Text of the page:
Vendors used the HP World trade show, held in Atlanta earlier this month, to showcase their upcoming Serial Attached SCSI (SAS) technology, which is designed to replace parallel SCSI and compete with Fibre Channel in some environments, according to industry observers.
SAS isn’t expected to be available to users until about the middle of 2004, but vendors such as Seagate Technology and Maxtor, both of whom are building SAS drives, are already busy singing the technology’s praises.
SAS will offer performance of up to 600MBps in full-duplex mode as compared to 320MBps and half-duplex mode for parallel SCSI.
SAS will also use smaller, 2.5-inch drives, which is an important consideration for space-conscious customers, said Brian Krause, product marketing manager with Seagate.
“We’re hearing from customers and from [original equipment manufacturers] that there’s too much gear to manage inside the data centre,” he explained. “There are too many disk drives, storage systems and in general too many physical locations for the data centres.”
By giving customers more storage power in a smaller footprint, SAS would allow them to shrink and simplify their storage environments, Krause noted.
Users are also looking for higher storage performance in transactional environments such as Internet servers, e-commerce servers and databases, Krause said, adding that SAS will be able to satisfy those demands.
“They don’t want 180GB or 300GB of capacity,” he noted. “What they want is a little less capacity per spindle, but faster performance.”
In some cases, SAS could replace storage area networks (SANs), said Dave Reinsel, research manager with Framingham, Mass.-based IDC.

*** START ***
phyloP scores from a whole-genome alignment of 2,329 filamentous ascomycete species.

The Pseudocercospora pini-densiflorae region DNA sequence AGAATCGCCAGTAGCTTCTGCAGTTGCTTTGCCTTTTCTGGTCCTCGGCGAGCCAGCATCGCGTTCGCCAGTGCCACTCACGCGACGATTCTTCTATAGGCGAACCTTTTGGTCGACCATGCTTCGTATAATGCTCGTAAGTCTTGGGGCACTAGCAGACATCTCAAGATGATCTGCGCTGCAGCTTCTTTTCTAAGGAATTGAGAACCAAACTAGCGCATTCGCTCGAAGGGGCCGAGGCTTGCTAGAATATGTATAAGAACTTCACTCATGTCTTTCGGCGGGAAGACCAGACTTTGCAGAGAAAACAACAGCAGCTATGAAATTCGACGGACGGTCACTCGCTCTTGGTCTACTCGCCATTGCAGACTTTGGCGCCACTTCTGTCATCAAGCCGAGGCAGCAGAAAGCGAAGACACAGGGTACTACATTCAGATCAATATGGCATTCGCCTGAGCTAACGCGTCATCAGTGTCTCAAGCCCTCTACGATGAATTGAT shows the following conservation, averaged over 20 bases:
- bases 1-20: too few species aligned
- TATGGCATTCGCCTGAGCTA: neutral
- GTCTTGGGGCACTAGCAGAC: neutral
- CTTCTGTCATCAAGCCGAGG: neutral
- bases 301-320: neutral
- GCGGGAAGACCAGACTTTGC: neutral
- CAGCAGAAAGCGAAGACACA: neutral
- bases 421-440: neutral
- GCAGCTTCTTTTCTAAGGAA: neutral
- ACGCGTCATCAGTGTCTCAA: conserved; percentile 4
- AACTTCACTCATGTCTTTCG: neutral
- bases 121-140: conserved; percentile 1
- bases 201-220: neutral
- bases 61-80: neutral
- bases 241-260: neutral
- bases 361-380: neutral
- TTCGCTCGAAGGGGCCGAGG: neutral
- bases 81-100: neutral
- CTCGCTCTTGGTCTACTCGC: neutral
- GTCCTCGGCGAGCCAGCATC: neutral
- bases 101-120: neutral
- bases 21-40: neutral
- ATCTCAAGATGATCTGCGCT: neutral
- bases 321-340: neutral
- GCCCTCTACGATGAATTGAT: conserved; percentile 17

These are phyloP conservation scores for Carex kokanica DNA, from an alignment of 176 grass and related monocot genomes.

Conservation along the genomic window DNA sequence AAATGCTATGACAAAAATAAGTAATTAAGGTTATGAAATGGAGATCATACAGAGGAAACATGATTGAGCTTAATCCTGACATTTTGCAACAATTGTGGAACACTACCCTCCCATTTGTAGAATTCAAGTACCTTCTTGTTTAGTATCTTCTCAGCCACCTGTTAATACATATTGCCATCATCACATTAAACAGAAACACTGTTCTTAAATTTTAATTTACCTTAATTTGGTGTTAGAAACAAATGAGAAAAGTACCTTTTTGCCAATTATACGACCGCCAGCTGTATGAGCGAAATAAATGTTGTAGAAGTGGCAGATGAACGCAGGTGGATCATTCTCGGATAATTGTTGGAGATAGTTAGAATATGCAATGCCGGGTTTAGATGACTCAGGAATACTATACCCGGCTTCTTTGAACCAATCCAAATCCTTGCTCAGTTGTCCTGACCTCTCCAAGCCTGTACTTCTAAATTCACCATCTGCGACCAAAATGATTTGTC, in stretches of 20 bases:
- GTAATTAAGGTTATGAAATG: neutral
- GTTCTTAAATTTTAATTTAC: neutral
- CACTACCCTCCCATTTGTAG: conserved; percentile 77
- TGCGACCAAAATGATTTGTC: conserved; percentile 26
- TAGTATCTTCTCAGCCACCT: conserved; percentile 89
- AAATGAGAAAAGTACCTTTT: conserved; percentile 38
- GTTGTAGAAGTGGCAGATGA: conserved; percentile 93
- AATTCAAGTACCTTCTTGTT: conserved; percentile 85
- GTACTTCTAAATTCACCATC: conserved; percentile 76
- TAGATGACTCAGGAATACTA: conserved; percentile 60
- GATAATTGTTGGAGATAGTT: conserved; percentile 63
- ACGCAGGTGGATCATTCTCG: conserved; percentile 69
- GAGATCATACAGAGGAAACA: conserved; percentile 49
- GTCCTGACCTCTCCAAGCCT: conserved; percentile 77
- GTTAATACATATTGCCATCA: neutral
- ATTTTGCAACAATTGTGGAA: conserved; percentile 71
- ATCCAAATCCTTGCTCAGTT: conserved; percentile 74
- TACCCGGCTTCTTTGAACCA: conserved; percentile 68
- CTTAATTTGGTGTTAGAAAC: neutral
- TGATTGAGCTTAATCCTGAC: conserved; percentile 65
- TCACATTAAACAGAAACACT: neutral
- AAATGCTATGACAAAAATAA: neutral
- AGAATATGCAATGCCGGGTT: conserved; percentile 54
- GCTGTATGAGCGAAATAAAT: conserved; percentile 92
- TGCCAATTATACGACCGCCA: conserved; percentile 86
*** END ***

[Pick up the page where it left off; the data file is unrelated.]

Customers who want to deploy small point-to-point Fibre Channel SANs, in which one array attaches to one server, would be attracted to SAS.
Also, Reinsel noted, users are more likely to be familiar with SCSI than they are with Fibre Channel.
“Companies are going to be more likely to invest in legacy-proven technology such as Serial Attached SCSI and in products they have installed and where they have expertise, more so than some of the latest, greatest and newest technologies, because they have cost issues they need to solve,” he said.
Seagate’s Krause, though, believes SAS will complement Fibre Channel rather than compete with it. For example, he said, a customer could have SAS inside a box or have a SAS node, attached back into a Fibre Channel SAN, which connects back to other SAS nodes.
“It’s not as though SAS replaces Fibre Channel,” he said. “Fibre Channel is growing at a fast rate and it makes sense to have SAS in the box existing with Fibre Channel.”
Customers should begin seeing Seagate SAS technology in the market by the middle of 2004, Krause said. Seagate will begin shipping to system integrators such as Hewlett-Packard and IBM in the first half of 2004 with the technology wending its way into user environments soon after that.
– with files from IDG News Service